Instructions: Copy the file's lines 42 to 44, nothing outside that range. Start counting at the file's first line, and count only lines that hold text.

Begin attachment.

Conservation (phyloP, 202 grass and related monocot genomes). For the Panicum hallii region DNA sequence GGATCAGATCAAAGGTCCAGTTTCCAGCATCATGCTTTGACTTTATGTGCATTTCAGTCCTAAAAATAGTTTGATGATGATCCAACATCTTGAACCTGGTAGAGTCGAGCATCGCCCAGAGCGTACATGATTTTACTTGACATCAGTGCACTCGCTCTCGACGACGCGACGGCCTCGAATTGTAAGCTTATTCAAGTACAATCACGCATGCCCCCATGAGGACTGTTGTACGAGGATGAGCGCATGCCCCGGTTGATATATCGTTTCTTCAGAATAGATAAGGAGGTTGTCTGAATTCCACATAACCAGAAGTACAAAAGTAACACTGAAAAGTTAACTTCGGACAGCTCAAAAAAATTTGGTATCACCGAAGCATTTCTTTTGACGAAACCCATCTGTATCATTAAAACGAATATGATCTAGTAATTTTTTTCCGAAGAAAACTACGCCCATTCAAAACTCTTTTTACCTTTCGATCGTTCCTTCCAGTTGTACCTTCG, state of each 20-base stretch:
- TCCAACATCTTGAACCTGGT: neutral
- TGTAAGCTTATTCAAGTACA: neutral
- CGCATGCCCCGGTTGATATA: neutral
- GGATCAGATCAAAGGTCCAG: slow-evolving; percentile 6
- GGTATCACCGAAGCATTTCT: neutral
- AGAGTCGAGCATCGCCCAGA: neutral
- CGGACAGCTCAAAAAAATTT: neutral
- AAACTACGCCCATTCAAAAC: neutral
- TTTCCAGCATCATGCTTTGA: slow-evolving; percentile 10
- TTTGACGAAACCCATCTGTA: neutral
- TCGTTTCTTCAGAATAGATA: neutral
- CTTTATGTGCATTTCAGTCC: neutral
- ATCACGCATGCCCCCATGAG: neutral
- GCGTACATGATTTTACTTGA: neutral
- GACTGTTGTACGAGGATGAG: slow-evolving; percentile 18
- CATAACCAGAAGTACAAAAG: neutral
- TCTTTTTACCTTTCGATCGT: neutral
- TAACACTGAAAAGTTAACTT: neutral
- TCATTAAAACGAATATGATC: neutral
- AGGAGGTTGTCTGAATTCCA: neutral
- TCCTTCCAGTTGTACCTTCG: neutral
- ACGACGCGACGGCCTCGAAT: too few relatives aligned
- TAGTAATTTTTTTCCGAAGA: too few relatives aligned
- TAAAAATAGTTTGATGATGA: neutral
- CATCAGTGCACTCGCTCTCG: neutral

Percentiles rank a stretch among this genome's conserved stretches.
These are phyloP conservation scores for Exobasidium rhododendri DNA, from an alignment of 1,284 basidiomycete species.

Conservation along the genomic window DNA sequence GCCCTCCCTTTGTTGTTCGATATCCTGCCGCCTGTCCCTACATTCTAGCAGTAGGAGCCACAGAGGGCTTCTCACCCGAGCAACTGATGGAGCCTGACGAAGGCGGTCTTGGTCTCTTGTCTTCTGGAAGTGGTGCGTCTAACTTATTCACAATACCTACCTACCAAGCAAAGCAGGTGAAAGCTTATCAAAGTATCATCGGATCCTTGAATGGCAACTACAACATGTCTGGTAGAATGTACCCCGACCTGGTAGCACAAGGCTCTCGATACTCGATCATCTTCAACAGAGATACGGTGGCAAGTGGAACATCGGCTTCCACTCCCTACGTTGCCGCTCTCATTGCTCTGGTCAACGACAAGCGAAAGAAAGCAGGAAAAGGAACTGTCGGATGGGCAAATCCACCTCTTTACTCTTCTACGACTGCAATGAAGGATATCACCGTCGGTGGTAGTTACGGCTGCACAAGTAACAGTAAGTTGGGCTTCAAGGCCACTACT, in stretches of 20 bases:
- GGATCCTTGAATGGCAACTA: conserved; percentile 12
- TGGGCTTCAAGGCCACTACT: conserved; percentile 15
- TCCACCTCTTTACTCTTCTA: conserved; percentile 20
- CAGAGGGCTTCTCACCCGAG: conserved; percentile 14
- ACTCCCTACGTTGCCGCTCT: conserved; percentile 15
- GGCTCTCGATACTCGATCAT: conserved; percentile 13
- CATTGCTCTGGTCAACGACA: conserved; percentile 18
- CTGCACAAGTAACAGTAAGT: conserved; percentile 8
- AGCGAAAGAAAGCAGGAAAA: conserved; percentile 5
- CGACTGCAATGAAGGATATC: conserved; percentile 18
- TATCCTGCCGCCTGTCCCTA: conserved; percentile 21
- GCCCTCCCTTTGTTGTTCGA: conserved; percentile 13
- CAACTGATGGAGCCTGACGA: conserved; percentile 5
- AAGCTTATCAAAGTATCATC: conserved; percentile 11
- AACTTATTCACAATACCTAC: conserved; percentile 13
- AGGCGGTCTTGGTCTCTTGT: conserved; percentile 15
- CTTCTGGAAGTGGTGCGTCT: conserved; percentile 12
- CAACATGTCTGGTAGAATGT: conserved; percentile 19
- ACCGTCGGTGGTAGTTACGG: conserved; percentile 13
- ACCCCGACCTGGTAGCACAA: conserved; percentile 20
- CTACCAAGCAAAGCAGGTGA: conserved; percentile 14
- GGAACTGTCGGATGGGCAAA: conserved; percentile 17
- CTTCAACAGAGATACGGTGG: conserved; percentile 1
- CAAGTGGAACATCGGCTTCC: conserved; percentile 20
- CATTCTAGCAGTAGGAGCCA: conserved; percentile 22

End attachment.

- CAACTGATGGAGCCTGACGA: conserved; percentile 5
- AAGCTTATCAAAGTATCATC: conserved; percentile 11
- AACTTATTCACAATACCTAC: conserved; percentile 13